Cardinal Pell Criticizes Past Vatican Financial Management

Source: FSSPX News

Cardinal George Pell

Cardinal George Pell, former Vatican economics minister, spoke at a webinar hosted by The Global Institute of Church Management, which included the topic of transparency in the financial administration of the Church.

The recommendations by the high prelate in matters of financial management can be summed up in three points: transparency in the use of money, competence in administration, and consistency in management.

And he insists that this is the only way the Vatican will get out of trouble. He added that he was convinced that many current financial problems, in particular the controversial purchase of a property in London, could have been avoided, or “would have been intercepted sooner, if Pricewaterhouse Coopers’ external audit had not been canceled in April 2016.”

The criticism is clear: it amounts to saying that, had the Secretary of State not blocked the efforts, many leaks would have been detected earlier and stopped. A very important accusation that targets the Secretariat of State, in particular cardinals Pietro Parolin and Giovanni Becciu.

Cardinal Pell welcomes the Pope’s recent decision to centralize all the resources of the Secretariat of State in the hands of the Apostolic See’s Heritage Administration (Apsa), on which a single center of investment will depend.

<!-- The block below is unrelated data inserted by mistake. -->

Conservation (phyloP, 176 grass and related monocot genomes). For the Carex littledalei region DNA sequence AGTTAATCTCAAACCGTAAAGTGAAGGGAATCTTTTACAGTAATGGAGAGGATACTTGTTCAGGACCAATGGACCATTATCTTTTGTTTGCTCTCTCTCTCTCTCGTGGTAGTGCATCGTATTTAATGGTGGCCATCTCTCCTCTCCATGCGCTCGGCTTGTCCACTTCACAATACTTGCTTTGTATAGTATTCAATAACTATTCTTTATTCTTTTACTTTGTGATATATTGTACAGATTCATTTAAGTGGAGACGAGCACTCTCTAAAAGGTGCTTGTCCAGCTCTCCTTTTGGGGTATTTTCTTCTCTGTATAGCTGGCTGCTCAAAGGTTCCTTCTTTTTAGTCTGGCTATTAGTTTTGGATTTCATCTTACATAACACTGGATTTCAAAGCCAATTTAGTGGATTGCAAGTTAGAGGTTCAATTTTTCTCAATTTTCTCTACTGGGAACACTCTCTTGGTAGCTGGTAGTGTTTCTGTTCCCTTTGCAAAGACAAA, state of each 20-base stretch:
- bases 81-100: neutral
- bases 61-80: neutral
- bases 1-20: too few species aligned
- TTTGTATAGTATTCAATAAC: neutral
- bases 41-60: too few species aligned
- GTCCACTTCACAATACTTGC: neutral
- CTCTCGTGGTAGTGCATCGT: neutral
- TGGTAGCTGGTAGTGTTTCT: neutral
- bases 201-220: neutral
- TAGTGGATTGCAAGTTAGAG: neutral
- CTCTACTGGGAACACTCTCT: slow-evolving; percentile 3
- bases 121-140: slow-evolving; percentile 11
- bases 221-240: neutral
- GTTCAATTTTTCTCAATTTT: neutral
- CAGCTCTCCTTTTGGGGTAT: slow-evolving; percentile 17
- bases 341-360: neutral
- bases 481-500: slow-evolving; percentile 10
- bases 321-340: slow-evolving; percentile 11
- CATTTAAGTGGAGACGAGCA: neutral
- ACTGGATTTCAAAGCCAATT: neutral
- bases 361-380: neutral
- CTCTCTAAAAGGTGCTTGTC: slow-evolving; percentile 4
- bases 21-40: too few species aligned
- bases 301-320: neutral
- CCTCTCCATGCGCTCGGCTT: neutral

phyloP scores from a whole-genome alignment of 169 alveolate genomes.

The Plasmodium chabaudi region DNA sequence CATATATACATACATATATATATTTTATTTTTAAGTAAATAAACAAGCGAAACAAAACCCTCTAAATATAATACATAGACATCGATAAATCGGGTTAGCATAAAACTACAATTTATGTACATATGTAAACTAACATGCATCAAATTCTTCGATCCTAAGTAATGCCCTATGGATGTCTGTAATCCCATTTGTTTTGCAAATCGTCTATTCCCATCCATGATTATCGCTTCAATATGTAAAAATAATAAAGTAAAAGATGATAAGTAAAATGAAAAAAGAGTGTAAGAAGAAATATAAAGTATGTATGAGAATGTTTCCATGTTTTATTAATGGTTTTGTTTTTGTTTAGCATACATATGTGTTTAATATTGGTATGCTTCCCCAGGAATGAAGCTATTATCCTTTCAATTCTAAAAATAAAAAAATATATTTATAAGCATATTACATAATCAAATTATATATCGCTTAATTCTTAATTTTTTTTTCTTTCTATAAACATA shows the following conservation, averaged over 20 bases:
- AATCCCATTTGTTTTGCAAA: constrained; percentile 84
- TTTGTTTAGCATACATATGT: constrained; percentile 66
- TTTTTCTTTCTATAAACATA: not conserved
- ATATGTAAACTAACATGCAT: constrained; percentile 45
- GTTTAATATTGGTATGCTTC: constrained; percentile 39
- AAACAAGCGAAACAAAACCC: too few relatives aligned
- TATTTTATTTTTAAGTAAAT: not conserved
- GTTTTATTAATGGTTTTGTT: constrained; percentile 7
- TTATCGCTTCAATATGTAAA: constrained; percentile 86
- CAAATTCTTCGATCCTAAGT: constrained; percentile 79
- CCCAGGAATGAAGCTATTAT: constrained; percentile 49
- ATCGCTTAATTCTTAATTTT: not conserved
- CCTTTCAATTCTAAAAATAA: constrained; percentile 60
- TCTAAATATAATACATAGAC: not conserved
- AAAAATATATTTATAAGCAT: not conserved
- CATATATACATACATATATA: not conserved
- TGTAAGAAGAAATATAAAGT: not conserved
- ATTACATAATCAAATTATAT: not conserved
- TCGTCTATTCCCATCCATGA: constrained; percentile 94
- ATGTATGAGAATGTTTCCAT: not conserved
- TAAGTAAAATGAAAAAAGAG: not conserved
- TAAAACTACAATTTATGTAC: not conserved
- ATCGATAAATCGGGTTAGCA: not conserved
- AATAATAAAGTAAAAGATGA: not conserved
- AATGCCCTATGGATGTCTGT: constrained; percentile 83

With the transfer of all resources to Apsa and the Secretariat of the Economy, continues the cardinal, it will now be easier to stop things that are not healthy or opaque. “The Pope’s plan to create an expert council [the investment committee] to manage the investments is, in my opinion, a vital thing,” Cardinal Pell added.

Finally, on the question of the Peter’s Pence - which was still recently in the hands of the Secretariat of State - the porporato recalled that this money was intended to finance the pontiff's charitable work and to cover part of the curia’s fees.

This money should never have been used to make investments. And to recall a principle of justice enshrined in law: "if donors offer money to the Church for a specific purpose, the money must be used for that purpose and not for anything else".

The high prelate ended with an experience finding: “There is a close link between incompetence and deception,” he said. And to warn seriously: “From a financial point of view, I am not sure that the Vatican can continue to lose money as we are doing.”

Because another very worrying problem will test the soundness of the system: the pressure from pension funds is becoming very worrying. In other words, pensions, which, as in many institutions, are shaping up to be the major financial problem for decades to come.